It has an oral bioavailability of 80%, protein binding of >99%, metabolism sites of the GI mucosa and liver, volume of distribution (Vd) of 0.13 L/kg, elimination half-life of 14–18 days and excretion routes of faeces (48%) and urine (43%).
Leflunomide metabolism and similarity to teriflunomide
Teriflunomide is the main active in vivo metabolite of leflunomide. Upon administration of leflunomide, 70% of the drug administered converts into teriflunomide. The only difference between the molecules is the opening of the isoxazole ring. Upon oral administration of leflunomide in vivo, the isoxazole ring of leflunomide is opened and teriflunomide is formed.
“Regardless of the substance administered (leflunomide or teriflunomide), it is the same molecule (teriflunomide)—the one exerting the pharmacological, immunological or metabolic action in view of restoring, correcting or modifying physiological functions, and does not present, in clinical use, a new chemical entity to patients.” Because of this, EMA had not considered teriflunomide being a new active substance.
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- Blanckaert, K; De Vriese, AS (23 September 2006). "Current recommendations for diagnosis and management of polyoma BK virus nephropathy in renal transplant recipients" (PDF). Nephrology Dialysis Transplantation 21 (12): 3364–3367. doi:10.1093/ndt/gfl404. PMID 16998219.
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- Wu, GC; Xu, XD; Huang, Q; Wu, H (February 2013). "Leflunomide: friend or foe for systemic lupus erythematosus?". Rheumatology International 33 (2): 273–6. doi:10.1007/s00296-012-2508-z. PMID 22961090.
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- Prajapati, DN; Knox, JF; Emmons, J; Saeian, K; Csuka, ME; Binion, DG (August 2003). "Leflunomide treatment of Crohn's disease patients intolerant to standard immunomodulator therapy.". Journal of Clinical Gastroenterology 37 (2): 125–8. doi:10.1097/00004836-200308000-00006. PMID 12869881.
- Holtmann, MH; Gerts, AL; Weinman, A; Galle, PR; Neurath, MF (April 2008). "Treatment of Crohn's disease with leflunomide as second-line immunosuppression : a phase 1 open-label trial on efficacy, tolerability and safety.". Digestive Diseases and Sciences 53 (4): 1025–32. doi:10.1007/s10620-007-9953-7. PMID 17934840.
- Panselinas, E; Judson, MA (October 2012). "Acute pulmonary exacerbations of sarcoidosis." (PDF). Chest 142 (4): 827–36. doi:10.1378/chest.12-1060. PMID 23032450.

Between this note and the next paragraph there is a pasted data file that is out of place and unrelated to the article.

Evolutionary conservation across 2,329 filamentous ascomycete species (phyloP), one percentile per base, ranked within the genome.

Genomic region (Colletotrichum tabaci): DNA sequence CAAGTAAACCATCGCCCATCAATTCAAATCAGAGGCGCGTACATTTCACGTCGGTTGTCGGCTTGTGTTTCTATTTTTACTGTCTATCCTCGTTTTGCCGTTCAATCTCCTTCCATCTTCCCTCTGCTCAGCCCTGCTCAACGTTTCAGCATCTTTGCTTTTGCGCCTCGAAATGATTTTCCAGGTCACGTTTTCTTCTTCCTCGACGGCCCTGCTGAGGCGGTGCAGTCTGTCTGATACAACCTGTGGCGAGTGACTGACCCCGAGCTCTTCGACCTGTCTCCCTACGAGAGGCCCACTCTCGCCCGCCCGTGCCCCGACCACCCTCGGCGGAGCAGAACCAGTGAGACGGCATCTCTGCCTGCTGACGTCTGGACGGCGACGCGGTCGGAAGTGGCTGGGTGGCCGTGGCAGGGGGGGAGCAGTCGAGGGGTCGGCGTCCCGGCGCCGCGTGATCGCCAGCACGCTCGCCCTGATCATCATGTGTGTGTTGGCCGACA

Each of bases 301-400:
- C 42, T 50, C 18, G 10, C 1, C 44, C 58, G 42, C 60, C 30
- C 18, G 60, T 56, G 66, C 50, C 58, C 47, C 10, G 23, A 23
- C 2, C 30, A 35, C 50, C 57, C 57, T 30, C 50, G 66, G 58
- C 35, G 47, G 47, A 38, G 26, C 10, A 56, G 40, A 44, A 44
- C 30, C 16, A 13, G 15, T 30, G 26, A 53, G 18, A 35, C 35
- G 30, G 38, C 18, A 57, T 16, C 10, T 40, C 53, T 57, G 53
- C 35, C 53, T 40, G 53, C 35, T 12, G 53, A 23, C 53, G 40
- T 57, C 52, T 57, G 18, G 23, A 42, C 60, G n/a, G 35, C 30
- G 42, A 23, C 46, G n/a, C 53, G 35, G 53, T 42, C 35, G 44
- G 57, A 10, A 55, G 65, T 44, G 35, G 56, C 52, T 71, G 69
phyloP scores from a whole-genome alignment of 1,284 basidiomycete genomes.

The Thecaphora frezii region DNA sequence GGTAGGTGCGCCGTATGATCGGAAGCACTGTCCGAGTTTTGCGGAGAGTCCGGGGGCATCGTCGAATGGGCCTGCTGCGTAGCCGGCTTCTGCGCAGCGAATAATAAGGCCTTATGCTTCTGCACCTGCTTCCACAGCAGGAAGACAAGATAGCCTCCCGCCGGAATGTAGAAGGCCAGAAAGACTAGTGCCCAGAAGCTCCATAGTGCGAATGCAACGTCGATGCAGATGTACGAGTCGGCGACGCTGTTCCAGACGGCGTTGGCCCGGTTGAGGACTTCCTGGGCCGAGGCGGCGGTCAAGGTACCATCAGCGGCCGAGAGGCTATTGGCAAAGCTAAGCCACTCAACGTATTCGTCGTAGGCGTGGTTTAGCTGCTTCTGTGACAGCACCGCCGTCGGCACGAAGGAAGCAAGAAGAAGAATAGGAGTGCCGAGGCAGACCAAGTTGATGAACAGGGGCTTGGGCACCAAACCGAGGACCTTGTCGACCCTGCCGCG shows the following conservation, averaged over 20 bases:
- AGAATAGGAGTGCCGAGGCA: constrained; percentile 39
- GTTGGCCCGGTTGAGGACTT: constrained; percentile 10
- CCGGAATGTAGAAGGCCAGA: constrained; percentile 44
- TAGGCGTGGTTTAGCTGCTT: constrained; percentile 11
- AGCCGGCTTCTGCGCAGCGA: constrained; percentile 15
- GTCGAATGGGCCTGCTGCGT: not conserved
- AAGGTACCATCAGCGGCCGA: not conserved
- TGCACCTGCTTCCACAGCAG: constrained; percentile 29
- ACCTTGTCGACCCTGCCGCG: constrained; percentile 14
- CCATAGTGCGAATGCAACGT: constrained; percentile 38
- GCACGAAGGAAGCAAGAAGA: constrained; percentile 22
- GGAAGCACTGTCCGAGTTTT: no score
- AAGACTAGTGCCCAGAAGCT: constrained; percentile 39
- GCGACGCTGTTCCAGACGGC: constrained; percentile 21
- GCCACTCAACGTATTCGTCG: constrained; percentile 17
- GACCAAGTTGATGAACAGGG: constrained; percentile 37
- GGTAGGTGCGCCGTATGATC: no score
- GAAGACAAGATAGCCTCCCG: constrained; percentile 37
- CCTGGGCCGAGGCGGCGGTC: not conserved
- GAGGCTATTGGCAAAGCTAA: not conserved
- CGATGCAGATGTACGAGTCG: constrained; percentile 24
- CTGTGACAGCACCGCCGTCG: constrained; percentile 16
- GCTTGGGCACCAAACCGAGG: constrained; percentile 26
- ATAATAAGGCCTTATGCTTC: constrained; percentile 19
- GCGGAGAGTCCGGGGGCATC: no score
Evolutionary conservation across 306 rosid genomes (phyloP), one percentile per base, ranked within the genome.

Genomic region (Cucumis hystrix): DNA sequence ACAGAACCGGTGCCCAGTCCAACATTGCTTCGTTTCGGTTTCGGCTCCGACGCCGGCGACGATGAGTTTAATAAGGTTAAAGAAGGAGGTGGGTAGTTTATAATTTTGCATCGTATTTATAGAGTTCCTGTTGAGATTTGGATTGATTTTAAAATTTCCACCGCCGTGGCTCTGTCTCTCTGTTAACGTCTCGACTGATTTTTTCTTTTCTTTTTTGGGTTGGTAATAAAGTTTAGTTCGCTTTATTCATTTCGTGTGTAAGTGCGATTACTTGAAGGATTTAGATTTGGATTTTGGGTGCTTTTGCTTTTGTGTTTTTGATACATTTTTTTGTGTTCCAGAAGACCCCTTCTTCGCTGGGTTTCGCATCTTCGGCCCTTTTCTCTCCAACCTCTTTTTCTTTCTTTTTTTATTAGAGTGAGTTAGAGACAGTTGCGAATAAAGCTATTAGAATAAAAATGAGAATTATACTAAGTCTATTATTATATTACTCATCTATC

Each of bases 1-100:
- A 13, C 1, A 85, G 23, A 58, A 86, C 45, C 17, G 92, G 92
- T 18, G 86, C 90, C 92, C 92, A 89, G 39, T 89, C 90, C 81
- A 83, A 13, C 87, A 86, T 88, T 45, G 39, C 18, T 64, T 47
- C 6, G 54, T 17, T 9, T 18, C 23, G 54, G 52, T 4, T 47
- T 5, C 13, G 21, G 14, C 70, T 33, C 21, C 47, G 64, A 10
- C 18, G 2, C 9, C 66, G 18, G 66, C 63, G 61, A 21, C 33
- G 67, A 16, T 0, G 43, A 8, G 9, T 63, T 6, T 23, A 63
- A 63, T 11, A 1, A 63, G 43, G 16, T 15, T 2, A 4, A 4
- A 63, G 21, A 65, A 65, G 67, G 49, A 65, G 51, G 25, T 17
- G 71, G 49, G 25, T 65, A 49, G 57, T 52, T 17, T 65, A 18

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- Lee, S.; Park, Y.; Park, J.; Kang, Y.; Nam, E.; Kim, S.; Lee, J.; Yoo, W.; Lee, S. (2009). "Combination treatment with leflunomide and methotrexate for patients with active rheumatoid arthritis". Scandinavian journal of rheumatology 38 (1): 11–14. doi:10.1080/03009740802360632. PMID 19191187.
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- Melchiorri, Daniela; Barbara, van Zwieten-Boot; Romaldas, Maciulaitis; Nela, Vilceanu; Karsten, Bruins Slot; Ian, Hudson; Robert, Hemmings; Harald, Enzmann; Pierre, Demolis. "Assessment report. AUBAGIO (international non-proprietary name: teriflunomide). Procedure No. EMEA/H/C/002514/0000" (PDF). European Medicines Agency. European Medicines Agency. p. 119. Retrieved 5 June 2015.
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- Tandon, Ph.D., Veneeta. "Clinical Pharmacology/Biopharmaceutics Review of ARAVA™ (leflunomide tablets)" (PDF). http://www.accessdata.fda.gov. Center for Drug Evaluation and Research. Application Number: NDA 20-905 (ORIG). Retrieved 5 June 2015. External link in
- European Medicines Agency. Committee for Medicinal Products for Human Use. (27 June 2013). "Summary of Opinion (Initial Authorisation of Aubagio /teriflunomide/)" (PDF). European Medicines Agency (http://www.ema.europa.eu/ema/). Retrieved 5 June 2015. External link in
- ARAVA® (leflunomide) 14 mg tablets — Arava HCP website
- National Rheumatoid Arthritis Society (NRAS) Information about Disease Modifying drugs such as Leflunomide
- http://www.rheuma-online.de/medikamente/leflunomid-arava/studien-zu-leflunomid-arava/gibt-es-untersuchungen-zu-leflunomid-in-weiteren-einsatzgebieten.html (in German, regarding potential indications)
- http://www.arznei-telegramm.de/register/0204507.pdf (in German, regarding discontinuation of the drug)
- http://www.emea.europa.eu/pdfs/human/press/pus/561101en.pdf (warning as of 2001 regarding hepatotoxicity) (URL DEAD 16 Oct 2010)
- The safety of leflunomide Australian Prescriber